Security risks or panic mongering?
When you read about IT related security threats and breaches in mainstream media, it usually looks like this:
Tech sites and dedicated forums usually do a better job.
In their blog, the researchers detail how they analyzed 7 popular “connected car” apps for Android phones, that allow opening car doors and some even allow starting the engine. They found 5 types of security flaws in all of them.
Since I am part of a team working on a similar app, a couple of days later this article showed up in my work email, straight from our IT security chief.
This made me think – how bad are these flaws, really?
Unlike most stuff the good folks at Kaspersky find and publish, this time it’s not actual exploits but only potential weaknesses that could lead to discovery of exploits, and personally, I don’t think that some are even weaknesses.
So, here is the list of problems, followed by my personal analysis:
- No protection against application reverse engineering
- No code integrity check
- No rooting detection techniques
- Lack of protection against overlaying techniques
- Storage of logins and passwords in plain text
I am not a security expert, like these guys, just a regular software developer, but I’d like to think I know a thing or two about what makes apps secure.
Lets start from the bottom:
Number 5 is a real problem and the biggest one on the list. Storing passwords as plain text is about the dumbest and most dangerous thing you can do to compromise security of your entire service, and doing so on a platform that gives you dedicated secure storage for credentials with no hassle whatsoever for your users, is just inexcusable!
It is true that on Android, application data gets some protection via file permissions by default, but this protection is not good enough for sensitive data like passwords.
However, not all of the apps on the list do this. Only two of the 7 store passwords unencrypted, and 4 others store login (presumably username) unencrypted.
Storing only the user name unprotected is not necessarily a security risk. Your email address is the username for your email account, but you give that out to everyone and some times publish it in the open.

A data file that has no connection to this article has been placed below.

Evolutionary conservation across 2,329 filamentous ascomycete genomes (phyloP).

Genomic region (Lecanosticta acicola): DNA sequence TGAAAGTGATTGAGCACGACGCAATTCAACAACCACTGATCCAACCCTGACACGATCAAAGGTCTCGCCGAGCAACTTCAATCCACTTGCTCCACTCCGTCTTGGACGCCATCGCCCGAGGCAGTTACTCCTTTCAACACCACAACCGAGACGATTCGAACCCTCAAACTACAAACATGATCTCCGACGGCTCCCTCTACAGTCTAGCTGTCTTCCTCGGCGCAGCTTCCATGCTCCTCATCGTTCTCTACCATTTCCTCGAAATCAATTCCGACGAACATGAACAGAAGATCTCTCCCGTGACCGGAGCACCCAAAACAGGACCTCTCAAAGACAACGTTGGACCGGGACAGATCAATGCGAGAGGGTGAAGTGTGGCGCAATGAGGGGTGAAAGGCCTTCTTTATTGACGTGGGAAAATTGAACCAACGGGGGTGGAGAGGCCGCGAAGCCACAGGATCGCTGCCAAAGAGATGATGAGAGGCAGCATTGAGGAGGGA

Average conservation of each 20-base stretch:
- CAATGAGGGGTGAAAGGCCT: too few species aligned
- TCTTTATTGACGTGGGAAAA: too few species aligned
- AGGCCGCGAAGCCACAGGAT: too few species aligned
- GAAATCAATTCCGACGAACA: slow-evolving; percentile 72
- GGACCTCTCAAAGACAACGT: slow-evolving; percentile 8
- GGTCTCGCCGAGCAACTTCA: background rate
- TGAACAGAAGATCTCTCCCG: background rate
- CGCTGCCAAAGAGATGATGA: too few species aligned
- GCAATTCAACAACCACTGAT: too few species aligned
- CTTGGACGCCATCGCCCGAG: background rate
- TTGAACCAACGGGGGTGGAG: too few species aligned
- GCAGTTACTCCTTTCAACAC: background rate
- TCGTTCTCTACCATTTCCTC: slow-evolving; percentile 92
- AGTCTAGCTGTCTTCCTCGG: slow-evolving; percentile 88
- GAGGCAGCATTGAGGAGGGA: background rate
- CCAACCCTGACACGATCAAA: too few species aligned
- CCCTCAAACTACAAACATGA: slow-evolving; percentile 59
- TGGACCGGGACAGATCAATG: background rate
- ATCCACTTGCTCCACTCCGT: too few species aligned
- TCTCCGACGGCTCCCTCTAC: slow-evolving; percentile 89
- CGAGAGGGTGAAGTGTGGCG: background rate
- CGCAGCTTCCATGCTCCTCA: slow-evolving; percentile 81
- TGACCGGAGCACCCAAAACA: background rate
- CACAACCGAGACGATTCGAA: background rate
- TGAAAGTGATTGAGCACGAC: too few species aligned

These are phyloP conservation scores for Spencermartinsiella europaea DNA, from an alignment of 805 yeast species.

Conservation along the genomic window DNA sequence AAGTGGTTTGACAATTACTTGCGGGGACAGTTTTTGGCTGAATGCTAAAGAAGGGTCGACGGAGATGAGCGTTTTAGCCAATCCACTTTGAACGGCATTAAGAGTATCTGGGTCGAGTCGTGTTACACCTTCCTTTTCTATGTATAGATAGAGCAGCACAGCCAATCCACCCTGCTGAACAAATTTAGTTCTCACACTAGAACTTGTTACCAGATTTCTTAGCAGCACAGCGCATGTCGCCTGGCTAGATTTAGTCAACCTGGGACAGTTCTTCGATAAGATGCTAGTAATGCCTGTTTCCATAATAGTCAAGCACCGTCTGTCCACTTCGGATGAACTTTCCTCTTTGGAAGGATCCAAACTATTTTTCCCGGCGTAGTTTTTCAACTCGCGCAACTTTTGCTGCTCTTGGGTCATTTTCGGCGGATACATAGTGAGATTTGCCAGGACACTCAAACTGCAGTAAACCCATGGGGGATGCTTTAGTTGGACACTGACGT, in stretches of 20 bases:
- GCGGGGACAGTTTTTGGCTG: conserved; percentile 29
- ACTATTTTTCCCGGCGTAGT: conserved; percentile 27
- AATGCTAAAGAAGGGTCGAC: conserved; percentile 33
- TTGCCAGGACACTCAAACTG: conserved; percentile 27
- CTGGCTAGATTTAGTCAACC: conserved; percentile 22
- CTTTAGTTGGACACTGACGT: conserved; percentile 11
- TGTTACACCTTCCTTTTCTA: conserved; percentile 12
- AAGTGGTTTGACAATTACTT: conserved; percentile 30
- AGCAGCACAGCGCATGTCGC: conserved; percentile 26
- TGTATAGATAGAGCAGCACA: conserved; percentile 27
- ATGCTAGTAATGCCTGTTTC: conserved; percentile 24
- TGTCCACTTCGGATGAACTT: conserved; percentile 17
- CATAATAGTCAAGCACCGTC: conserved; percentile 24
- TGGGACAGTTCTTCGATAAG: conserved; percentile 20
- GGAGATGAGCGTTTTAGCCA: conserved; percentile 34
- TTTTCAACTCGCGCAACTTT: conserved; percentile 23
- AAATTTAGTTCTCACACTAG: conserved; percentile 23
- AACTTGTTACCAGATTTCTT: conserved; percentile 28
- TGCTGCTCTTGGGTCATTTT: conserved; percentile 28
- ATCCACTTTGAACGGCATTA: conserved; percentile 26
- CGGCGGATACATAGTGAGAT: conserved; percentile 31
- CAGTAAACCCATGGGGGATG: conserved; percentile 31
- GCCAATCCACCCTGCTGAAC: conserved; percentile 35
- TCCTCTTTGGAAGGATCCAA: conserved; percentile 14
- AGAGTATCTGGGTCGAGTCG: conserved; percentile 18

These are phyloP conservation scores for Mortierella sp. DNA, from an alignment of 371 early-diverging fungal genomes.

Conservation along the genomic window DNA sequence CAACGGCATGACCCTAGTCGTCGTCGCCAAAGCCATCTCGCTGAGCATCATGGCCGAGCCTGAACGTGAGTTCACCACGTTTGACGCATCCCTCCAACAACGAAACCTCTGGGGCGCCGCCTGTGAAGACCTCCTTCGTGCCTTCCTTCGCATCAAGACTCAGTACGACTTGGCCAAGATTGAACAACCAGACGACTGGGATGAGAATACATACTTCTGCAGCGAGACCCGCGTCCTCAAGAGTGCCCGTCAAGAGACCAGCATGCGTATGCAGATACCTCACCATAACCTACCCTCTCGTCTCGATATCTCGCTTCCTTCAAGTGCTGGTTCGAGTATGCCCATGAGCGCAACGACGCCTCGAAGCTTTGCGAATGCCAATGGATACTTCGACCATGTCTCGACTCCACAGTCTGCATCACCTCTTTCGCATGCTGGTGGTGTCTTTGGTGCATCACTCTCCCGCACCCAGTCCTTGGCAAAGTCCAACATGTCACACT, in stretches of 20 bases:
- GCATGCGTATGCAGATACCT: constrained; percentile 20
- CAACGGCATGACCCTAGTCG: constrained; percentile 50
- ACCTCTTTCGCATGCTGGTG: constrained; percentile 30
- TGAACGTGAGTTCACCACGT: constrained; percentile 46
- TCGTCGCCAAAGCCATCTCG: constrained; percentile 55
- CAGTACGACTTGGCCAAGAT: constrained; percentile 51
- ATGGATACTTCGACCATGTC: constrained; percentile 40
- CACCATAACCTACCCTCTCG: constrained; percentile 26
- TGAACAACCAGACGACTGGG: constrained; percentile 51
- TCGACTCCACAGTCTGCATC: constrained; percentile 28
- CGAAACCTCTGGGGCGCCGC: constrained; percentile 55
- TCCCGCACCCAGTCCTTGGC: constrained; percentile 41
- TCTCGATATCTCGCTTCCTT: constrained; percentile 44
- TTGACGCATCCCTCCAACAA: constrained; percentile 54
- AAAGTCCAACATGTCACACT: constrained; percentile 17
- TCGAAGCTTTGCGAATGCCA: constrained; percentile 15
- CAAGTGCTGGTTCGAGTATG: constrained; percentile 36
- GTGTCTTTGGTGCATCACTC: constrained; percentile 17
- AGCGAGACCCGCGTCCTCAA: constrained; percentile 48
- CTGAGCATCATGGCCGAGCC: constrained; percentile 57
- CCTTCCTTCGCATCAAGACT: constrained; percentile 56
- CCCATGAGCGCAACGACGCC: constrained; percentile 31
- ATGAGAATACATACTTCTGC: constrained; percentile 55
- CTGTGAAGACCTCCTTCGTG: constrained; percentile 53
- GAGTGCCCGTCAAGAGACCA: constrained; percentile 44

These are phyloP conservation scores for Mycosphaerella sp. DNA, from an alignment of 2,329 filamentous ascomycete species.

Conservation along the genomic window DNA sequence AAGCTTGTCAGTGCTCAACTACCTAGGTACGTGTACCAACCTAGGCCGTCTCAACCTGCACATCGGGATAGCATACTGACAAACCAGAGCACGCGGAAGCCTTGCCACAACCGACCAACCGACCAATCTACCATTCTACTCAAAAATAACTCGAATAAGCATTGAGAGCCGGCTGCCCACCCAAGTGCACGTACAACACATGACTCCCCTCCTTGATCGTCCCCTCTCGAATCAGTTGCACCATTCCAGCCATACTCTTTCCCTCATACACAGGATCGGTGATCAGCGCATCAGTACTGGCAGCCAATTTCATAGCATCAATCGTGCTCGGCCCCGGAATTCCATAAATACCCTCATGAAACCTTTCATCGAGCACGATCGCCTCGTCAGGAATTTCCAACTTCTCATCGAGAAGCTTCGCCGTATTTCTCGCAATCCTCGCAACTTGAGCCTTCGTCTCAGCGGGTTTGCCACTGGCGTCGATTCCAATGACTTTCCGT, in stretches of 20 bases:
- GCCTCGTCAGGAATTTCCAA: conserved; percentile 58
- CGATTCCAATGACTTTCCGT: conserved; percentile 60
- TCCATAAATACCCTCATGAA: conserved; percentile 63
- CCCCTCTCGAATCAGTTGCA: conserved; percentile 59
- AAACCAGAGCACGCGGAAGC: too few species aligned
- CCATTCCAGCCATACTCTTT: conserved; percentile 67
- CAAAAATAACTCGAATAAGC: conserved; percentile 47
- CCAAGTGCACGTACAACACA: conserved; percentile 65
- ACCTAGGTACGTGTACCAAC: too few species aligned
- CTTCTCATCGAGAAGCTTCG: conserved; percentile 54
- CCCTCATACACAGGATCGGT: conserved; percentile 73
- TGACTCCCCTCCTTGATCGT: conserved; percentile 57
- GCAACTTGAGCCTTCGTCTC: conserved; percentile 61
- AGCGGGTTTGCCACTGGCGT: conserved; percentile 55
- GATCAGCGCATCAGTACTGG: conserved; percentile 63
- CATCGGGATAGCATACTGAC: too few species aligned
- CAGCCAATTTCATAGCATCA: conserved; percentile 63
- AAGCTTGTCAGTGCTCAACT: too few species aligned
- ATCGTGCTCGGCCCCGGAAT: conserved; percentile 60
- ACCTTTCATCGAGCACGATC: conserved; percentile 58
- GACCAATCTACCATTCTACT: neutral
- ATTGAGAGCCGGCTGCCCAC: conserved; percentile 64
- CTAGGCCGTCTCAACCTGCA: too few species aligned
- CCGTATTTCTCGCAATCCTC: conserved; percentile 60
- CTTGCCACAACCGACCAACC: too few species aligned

Same goes for logins for many online services and games that are used as your public screen-name.
Next is number 4: overlay protection.
This one is interesting: as the Kaspersky researchers explain in their article, Android has API that allow one app to display arbitrary size windows with varying degrees of transparency over other apps.
This ability requires a separate permission, but users often ignore permissions.
This API has legitimate uses for accessibility and convenience, I even used it my self in several apps to give my users quick access from anywhere to some tasks they needed.
Monitoring which app is in foreground is also possible, but you would need to convince the user to set you up as an accessibility service, and that is not a simple task and can not be automated without gaining root access.
So here is the rub: there is a potential for stealing user credentials with this method, but to pull it off in a seamless way most users would not notice, is very difficult. And it requires a lot of cooperation from the user: first they must install your malicious app, then they must go in to settings, ignore some severe warnings, and set it up a certain way.
I am not a malware writer either, so maybe I am missing something, but it looks to me like there are other, much more convenient exploits out there, and I have yet to see this technique show up in the real world.
So if I had to guess – I’d say it is not a very big concern. Actually, if you got your app set up as accessibility service, you could still all text from device without the overlay trick, and I can’t think of a way to properly detect when a certain app is in use without this and without root.
No we finally get to the items on the list that aren’t really problems: